A few days ago I posted a list of open questions about the dead cipher pigeon, really as a way of externalizing the annoyance I felt from knowing so few basic facts. To my great delight, Mike Moor from Melbourne and (well-known military history buff) Christos T. stepped forward with a whole wheelbarrowful of answers. And here they are…
“Did any British pigeon handlers ever use “lib.” as an abbreviation?”
Mike Moor points out that the first message sent back on D-Day was by Reuters reporter Montague Taylor, attached to the eg of the war-seasoned (and subsequently Dickin-Medal-receiving!) carrier pigeon Gustav [NPS.42.31066]. At the bottom of the image (clearly on an RAF pigeon message pad), it says “Liberated 0830” (click to see the full message):-
“Why can’t I find a single other message written on the same printed pigeon service pad?”
For this, Mike Moor points to a message sent by Major General Roberts on a page talking about the Canadian armed forces’ involvement in World War Two. [Incidentally, the abortive Canadian raid on Dieppe was known as "Operation Rutter", I wonder if Stu R knew that?] Even though the quality of the scan is frankly diabolical, it’s very much better than nothing at all, and tells us that this our pigeon message was (without any real doubt) an Army Pigeon Service message pad.
Mike also notes that this was an “Army Book 418B”, the updated version of the Army Book 418 used for pigeon messages in the First World War. It turns out that the National Army Museum near Sloane Square tube in London has an Army Book 418B in its collection described as “Army Book 418B, Pigeon Service Message Book, 1942″, accession number “1975-06-35″: it would be cool to ask the curators there to have a closer look.
“Was the pigeon message we have a hectograph or a carbon copy?”
Mike Moor notes “It is a carbon copy pad with 1 original retained in the book and 2 carbon copies made – which lines up with what you’d expect from the message i.e. 2 copies sent and the blue text of the cipher looks a lot like a carbon copy + black amendments by a second hand presumably prior to sending.” Excellent, thanks!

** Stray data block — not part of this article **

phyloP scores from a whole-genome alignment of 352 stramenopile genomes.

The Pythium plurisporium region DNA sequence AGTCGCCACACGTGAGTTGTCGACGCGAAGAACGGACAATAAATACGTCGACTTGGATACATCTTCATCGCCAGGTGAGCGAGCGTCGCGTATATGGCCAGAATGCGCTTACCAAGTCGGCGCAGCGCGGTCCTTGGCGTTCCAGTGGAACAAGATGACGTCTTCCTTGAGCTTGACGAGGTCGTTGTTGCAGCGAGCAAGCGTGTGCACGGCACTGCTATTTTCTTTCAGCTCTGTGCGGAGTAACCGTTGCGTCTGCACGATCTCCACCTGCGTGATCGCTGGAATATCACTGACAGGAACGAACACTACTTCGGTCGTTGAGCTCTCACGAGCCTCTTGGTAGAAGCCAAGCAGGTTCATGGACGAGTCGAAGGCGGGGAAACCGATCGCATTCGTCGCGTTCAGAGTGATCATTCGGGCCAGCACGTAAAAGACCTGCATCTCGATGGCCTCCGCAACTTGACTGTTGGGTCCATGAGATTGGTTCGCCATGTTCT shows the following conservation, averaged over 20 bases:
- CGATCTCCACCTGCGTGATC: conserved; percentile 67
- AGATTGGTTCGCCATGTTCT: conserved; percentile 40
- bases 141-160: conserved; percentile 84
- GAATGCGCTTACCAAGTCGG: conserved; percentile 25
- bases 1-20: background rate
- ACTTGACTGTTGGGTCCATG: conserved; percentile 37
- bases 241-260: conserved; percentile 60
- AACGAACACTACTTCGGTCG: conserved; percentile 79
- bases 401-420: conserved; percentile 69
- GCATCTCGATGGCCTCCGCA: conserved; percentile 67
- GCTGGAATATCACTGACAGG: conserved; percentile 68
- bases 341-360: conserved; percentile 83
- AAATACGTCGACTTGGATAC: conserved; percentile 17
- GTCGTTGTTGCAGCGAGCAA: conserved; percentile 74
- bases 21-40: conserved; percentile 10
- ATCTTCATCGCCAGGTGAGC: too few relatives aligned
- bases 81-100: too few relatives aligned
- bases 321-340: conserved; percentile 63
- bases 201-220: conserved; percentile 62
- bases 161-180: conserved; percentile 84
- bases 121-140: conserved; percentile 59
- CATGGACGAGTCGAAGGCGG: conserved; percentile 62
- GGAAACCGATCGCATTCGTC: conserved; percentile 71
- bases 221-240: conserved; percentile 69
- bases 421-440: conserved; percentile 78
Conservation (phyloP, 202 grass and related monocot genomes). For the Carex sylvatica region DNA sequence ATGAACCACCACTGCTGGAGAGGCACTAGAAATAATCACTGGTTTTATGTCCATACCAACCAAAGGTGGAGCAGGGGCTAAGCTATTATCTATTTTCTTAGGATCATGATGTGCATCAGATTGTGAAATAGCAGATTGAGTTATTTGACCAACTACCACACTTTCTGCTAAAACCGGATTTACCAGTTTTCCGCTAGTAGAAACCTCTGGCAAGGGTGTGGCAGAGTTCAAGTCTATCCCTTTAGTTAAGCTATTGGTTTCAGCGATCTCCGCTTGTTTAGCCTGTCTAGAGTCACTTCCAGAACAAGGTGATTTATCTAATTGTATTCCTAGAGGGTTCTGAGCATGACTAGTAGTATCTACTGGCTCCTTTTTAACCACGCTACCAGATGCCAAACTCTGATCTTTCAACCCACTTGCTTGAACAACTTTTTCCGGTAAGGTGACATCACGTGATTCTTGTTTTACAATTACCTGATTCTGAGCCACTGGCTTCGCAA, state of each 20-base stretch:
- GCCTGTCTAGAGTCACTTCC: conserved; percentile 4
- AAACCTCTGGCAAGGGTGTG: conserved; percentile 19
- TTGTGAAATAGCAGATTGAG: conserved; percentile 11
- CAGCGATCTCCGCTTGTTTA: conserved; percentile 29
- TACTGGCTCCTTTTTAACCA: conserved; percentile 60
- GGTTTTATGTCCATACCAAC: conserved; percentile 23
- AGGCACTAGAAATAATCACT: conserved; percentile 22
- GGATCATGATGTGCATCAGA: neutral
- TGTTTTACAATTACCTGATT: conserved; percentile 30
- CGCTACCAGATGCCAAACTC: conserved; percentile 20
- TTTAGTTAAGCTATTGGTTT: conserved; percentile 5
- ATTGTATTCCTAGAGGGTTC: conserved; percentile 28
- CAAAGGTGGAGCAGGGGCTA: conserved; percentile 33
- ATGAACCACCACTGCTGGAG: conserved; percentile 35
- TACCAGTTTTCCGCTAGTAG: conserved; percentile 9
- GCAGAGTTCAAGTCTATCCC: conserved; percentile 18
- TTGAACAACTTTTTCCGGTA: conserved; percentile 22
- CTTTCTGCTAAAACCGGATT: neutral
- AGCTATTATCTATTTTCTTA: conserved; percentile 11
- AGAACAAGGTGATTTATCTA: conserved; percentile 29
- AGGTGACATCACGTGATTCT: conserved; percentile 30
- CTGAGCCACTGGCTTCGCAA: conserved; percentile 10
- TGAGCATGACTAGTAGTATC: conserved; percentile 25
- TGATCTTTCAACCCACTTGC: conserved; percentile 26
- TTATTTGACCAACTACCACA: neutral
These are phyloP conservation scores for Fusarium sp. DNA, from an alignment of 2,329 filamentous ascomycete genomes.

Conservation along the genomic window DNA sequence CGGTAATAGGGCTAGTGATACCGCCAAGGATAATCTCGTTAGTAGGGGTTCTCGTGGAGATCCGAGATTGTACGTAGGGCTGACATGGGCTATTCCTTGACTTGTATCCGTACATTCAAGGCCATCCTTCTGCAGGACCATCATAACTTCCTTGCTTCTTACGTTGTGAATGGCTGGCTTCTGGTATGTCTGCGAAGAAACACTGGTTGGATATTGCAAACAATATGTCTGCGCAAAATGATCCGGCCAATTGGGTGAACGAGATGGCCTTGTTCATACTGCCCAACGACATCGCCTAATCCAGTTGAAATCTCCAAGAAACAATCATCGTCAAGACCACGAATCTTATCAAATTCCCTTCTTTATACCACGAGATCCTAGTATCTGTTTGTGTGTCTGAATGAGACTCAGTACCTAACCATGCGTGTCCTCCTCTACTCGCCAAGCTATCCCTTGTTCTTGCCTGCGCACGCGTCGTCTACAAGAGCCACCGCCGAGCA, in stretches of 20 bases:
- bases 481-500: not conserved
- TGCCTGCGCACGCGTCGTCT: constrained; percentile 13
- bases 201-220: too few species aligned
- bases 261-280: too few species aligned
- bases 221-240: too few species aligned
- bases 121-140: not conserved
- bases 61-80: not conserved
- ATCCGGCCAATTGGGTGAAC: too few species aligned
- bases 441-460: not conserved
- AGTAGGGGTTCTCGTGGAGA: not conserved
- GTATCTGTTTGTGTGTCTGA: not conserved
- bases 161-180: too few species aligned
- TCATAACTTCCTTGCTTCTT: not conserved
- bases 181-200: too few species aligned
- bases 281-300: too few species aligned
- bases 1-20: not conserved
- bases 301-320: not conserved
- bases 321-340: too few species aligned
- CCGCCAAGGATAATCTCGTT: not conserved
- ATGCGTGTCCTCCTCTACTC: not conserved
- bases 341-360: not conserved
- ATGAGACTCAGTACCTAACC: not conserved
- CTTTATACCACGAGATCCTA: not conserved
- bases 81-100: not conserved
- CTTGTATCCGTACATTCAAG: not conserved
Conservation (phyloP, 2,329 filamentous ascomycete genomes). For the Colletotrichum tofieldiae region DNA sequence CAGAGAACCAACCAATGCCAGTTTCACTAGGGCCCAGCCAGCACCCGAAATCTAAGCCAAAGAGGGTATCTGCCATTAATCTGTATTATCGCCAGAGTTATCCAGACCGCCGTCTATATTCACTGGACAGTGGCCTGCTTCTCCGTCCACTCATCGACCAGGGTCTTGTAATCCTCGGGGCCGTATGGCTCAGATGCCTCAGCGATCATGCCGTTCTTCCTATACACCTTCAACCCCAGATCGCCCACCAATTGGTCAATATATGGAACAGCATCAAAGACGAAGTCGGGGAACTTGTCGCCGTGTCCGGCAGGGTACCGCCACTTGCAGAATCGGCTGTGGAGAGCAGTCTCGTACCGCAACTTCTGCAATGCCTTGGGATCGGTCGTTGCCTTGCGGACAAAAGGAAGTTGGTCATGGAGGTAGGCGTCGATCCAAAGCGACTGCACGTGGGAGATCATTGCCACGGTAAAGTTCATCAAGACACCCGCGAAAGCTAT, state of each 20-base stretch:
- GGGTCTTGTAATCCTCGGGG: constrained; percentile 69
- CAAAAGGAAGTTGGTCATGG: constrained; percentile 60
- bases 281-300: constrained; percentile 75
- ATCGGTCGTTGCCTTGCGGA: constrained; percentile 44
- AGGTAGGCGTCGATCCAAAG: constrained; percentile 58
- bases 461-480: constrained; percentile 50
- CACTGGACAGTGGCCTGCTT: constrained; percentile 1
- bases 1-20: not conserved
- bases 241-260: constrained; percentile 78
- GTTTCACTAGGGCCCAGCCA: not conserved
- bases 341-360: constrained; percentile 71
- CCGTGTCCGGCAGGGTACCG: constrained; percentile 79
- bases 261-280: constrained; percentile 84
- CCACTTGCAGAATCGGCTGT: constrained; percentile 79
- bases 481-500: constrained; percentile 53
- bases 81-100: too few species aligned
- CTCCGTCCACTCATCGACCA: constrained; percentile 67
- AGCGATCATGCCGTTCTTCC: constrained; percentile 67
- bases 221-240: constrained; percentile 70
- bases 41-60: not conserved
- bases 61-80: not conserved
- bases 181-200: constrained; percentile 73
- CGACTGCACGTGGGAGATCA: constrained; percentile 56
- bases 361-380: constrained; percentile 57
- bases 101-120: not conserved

“When did Slidex change from having one letter per horizontal key slot to two letters per slot?”
The (plainly utterly indefatigable) Mike Moor points us to some December 1944 Slidex instructions available on Rob van Meel’s site (a copy will cost you two euros plus international postage from the Netherlands), by which time it had changed to two letters per key slot on the horizontal cursor. That narrows the range down dramatically to ‘sometime in 1944′… we’ll just have to keep digging to find out exactly when in 1944. At least this is a question that we can reasonably hope to get a solid answer on!
“When were Slidex Series B code cards introduced?”
In the Series A “RE No. 2″ (Army Code No. 14070) Card 35 that I got from the excellent royalsignals.org.uk website, the three columns have had their shape changed to break up the columnar structure somewhat, which I believe may point to a rethink & upgrade of the Slidex code during WW2.
At the same time, another Series A card has two versions, one with an Army code and another with a different W.O. (War Office) code, which I suspect points to a post-WW2 handover from the Army to the War Office. But that’s as good an answer as this question has for now.
“Did Bletchley Park / GCHQ ever catalogue the tons of files brought back by the TICOM teams?”
Christos replies: “There are many TICOM file categories: I, IF, DF, M, D. Captured German documents had to be catalogued and then translated. This must have taken years. The question is whether there is a full list of those files. There is a DF list but I don’t know about any document covering the other files.”
Incidentally, p.38 of TICOM I-109 (a report by Lt Ludwig of Chi Stelle OB.d.L) says:
B. Slidex system.
Bigram substitution system.
In use in the army (front line units) and in air support networks (tentacle networks).
The system was known from the monitoring of exercises in Great Britain before the invastion, e.g. “Spartan”. The cryptanalytic detachments in army and GAF were able to get so much experience on these exercises that decoding worked well right at the start of the invasion.
Recovery was done in the army again at NAA St 5, in the GAF in 14/3 (W control 3).
Decoding was often done with so little delay that the messages could be dealt with like clear text in the evaluation.
The results were of more importance to the army than to the GAF, but theu provided the latter too with valuable indications, e.g. elucisation of the individual corps tentacle networks, reconnaissance operations (e.g. 400 and 414 Squadrons) etc.
The messages decoded daily were exchanged between Army and GAF in the form of written reports.